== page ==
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About sawdustr

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  1. Even though you don't wish to dive in to the Readyman - requirements 12 & 15 fit in nicely with a Fire Station visit. 12 - Explain how to use items in a first aid kit and 15 - attend a first aid demonstration.
  2. Camp Mack Morris is about 2.5 hours East of Memphis. It is on Kentucky Lake and has a lot of water craft options.
  3. May - minor league ball game, pack picnic June - day hike, day camp July - pool & pizza party, resident camp August - inflatable slip-n-slide with ice cream social
  4. Our pack uses points for each heat (4 for longest distance traveled to 1 for shortest - 4 "lanes"). Very few rockets travel the full length of the "track". We lay dish towels over the fishing line about 1' from the end of each lane to minimize propeller damage. Each scout runs on each lane then the three highest scores run in a championship run-off. This makes the event run pretty simply. We use 75 winds with 3 rubber bands in each rocket. Some go 40 feet and some go 10 feet - balance and weight seem to be the biggest factors.
  5. The DE is not "in charge" of program, or shouldn't be - that should be up to the volunteers who should plan the camporee. In my experience, the DE is "more concerned" about fund raising and, IMO, should be. When your DE steps in to the program area, it is easy for the money to distract them and you, as a volunteer, can easily get frustrated. Until I worked with several DEs on a council-wide event, I had mistakenly believed that they were there for program (like I was). I learned my lesson on that one. I believe the district volunteers should take the lead for district events. Use
  6. For a new Cub Scout leader: 1) Let your "adult" guard down and be silly with the boys (songs, games, storytelling, costumes) 2) Your meetings will probably not go as planned - be flexible. As long as the boys have fun they will return. Some of the meetings that I thought were terrible were some of the boys' favorites. 3) Don't wait for someone to ask for help - jump in where needed but respect the leader in charge of the activity. 4) Introduce yourself to other Scouters at every opportunity. 5) Understand that the professional District/Council staff have different responsibilities
  7. Den doodles are typically visual ways to recognize achievements toward earning rank, attendance, participation in special events, etc. Usually beads are added by the scouts to a strand.
  8. I just finished working on a council-wide cub camping event and had a blast. As others have stated - plan on working hard, don't plan to "split time" between staff and son, and plan on having a great experience. As far as input goes - since you may not have worked staff before, I suggest being a grunt staff worker with a servant's heart. Help with anything you are asked of and do it with a smile and cheerful spirit. Evaluate your experience and note the experiences of the campers. Next time the opportunity arises to staff an event, ask to be part of the planning committee and relay th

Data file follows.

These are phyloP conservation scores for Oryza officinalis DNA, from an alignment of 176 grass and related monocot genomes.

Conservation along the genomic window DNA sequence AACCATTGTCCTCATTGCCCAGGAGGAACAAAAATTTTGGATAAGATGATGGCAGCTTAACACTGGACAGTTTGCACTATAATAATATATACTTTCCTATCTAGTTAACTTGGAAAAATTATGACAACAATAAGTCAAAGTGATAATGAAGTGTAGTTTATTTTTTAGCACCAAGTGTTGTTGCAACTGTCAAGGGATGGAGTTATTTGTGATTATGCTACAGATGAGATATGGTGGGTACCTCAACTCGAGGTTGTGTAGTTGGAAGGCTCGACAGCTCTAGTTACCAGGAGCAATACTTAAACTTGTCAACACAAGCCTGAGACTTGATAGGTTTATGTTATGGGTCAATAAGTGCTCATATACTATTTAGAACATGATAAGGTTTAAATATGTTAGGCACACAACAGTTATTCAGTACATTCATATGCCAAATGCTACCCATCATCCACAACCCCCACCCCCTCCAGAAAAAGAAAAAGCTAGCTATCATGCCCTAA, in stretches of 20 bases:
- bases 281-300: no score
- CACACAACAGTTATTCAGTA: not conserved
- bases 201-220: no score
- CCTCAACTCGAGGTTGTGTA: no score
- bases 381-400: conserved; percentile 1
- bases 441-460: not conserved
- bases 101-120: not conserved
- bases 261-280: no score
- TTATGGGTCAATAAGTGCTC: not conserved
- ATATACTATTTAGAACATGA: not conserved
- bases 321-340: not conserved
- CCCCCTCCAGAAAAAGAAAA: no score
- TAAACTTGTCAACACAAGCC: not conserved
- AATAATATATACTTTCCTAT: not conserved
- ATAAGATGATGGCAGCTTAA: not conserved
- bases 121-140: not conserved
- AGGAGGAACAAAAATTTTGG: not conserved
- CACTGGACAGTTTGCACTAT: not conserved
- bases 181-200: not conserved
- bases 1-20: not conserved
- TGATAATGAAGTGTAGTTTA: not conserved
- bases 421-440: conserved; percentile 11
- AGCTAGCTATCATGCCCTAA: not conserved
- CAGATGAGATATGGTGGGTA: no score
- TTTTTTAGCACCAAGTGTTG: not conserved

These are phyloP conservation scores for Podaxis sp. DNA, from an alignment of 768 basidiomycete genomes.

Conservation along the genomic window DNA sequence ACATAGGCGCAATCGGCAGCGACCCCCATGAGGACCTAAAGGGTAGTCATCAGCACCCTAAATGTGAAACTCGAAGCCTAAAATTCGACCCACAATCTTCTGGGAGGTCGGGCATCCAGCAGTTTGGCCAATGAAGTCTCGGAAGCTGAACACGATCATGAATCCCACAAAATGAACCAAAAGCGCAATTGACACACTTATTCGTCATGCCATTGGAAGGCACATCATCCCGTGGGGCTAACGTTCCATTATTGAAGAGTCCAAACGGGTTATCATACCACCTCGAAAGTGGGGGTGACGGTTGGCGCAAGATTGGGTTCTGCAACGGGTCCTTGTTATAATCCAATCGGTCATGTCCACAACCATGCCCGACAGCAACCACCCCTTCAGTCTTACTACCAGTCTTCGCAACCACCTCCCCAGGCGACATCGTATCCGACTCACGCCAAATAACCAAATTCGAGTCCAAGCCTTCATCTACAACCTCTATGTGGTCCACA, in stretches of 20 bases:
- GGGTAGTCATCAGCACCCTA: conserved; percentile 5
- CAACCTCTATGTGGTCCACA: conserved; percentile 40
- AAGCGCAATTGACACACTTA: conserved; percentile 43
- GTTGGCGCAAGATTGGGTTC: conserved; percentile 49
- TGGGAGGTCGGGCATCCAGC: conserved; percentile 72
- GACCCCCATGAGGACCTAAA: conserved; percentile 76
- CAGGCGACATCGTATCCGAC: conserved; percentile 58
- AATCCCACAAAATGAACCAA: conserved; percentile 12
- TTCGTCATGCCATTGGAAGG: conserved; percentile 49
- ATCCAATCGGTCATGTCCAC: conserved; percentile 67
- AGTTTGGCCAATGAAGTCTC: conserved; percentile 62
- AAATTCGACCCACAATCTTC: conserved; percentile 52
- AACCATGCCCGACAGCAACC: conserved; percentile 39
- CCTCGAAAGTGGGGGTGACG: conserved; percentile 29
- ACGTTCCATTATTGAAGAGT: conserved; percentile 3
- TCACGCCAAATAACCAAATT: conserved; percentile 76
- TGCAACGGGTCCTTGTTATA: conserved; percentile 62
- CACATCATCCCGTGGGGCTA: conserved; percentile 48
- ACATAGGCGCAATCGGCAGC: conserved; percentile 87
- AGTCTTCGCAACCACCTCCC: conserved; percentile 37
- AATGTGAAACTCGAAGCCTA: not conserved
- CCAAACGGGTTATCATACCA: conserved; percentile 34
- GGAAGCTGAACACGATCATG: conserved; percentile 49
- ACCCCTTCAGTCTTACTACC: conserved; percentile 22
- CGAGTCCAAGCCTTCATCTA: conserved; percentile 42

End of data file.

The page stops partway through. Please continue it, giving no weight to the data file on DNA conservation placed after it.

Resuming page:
9. Don't know about good - but I have a den newsletter that I would be happy to send to you as an example of what works for me & the den's parents.
  10. A chart, similar to what you asked about, is included in the new materials. I downloaded the Wolf den meeting plans from scouting.org and the chart is on pages 88 & 89. If you have a hard copy of the new materials, it should be there.
  11. Shortridge: You are correct - my post dealt with how to teach the skills as represented in the BSA literature. Based on the true nature of this topic, I agree that we aren't limited to additional resources to provide more adventure. I do believe that we should make sure the scouts we are instructing have the fundamentals covered before we start going over and beyond the BSA literature (new scouts vs. Star and above).
  12. I was taught that we used information provided in the BS handbook, field book, or merit badge booklets as our resources when we instructed scouts. This ensured that the scouts had references for future consultation that was consistent with BSA "guidelines".
  13. We've done a leader dunking booth & whipped cream pies in the faces of leaders for scouts that met our sales goal.
  14. Thanks for posting this - what a great read. I'm printing this and putting in my scouting files for future reference.
  15. Sounds like the trainers were using old information. From what I've read in the latest literature: Tiger Cubs earn the "Tiger Cub Immediate Recognition Emblem" when they learn the Cub Scout motto, sign, and salute. It is covered in the "Cub Scout Leader Book" (pp. 19-5 through 19-7) and also in the "Tiger Cub Handbook". Tiger Cubs earn white (family), orange (den), and black (go see it) beads as they complete each of the achievements. These are to be presented when the achievement is completed (at den meetings). All new Cub Scouts earn the Bobcat rank first. This does not pr
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